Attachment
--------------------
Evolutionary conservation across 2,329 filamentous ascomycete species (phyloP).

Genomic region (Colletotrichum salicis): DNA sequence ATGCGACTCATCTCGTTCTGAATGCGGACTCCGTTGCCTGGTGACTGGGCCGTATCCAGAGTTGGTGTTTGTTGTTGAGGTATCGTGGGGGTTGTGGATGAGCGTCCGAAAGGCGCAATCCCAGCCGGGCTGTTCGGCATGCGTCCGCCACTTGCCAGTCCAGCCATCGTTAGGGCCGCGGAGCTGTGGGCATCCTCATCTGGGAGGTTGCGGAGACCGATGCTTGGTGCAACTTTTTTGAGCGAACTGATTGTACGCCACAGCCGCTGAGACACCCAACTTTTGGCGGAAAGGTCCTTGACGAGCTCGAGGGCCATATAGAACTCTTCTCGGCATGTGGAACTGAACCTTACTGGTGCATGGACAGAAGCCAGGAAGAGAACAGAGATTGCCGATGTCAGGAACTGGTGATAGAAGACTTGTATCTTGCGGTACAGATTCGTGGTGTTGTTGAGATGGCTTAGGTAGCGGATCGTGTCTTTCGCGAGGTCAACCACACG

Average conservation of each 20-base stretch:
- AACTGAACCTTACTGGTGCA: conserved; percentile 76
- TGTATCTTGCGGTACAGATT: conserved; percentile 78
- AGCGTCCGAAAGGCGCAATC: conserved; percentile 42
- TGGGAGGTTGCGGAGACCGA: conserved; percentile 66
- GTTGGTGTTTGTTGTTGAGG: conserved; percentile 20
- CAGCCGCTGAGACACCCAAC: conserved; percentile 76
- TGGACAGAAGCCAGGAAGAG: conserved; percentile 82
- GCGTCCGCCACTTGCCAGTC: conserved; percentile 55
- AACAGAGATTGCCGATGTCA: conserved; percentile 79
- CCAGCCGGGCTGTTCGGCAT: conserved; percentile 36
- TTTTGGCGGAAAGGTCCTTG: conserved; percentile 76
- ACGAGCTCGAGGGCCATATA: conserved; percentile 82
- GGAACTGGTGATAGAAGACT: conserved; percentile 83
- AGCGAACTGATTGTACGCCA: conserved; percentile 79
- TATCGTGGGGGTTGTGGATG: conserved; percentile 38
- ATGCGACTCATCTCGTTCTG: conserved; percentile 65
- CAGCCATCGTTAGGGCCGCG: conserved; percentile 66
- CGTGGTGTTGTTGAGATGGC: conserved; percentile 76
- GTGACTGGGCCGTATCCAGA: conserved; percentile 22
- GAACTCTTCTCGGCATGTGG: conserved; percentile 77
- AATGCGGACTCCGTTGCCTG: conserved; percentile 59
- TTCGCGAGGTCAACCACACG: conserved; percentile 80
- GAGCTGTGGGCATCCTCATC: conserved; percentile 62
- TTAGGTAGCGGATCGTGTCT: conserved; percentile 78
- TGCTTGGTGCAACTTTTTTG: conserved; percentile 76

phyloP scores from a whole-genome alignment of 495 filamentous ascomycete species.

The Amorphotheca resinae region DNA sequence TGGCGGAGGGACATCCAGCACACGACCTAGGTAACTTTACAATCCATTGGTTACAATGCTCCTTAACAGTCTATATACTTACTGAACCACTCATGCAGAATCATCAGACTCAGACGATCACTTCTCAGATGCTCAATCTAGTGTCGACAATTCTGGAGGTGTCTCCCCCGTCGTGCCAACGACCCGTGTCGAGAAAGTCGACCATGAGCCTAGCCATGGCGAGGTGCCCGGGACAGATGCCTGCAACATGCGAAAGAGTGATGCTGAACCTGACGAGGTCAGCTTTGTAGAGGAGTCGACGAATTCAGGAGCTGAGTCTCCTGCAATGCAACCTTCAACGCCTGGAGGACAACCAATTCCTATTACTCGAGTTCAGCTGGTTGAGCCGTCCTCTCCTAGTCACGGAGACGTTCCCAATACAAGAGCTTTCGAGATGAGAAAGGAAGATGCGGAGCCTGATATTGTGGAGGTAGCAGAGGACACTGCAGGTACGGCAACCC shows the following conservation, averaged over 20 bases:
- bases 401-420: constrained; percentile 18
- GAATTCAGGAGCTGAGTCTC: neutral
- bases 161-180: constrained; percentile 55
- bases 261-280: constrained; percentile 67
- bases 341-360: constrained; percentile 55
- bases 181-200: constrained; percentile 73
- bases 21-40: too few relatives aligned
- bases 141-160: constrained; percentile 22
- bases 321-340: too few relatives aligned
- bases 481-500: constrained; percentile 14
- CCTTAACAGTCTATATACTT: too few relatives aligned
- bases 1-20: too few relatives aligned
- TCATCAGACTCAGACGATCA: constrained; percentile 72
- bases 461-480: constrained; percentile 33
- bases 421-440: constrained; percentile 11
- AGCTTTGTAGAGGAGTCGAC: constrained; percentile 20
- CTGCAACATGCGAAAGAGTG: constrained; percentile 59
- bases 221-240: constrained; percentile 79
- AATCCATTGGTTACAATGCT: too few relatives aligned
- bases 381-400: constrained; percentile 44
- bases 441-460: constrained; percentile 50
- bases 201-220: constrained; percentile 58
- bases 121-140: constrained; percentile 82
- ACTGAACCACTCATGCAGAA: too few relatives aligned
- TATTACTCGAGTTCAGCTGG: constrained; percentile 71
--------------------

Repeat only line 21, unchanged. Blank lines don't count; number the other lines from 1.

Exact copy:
- CGTGGTGTTGTTGAGATGGC: conserved; percentile 76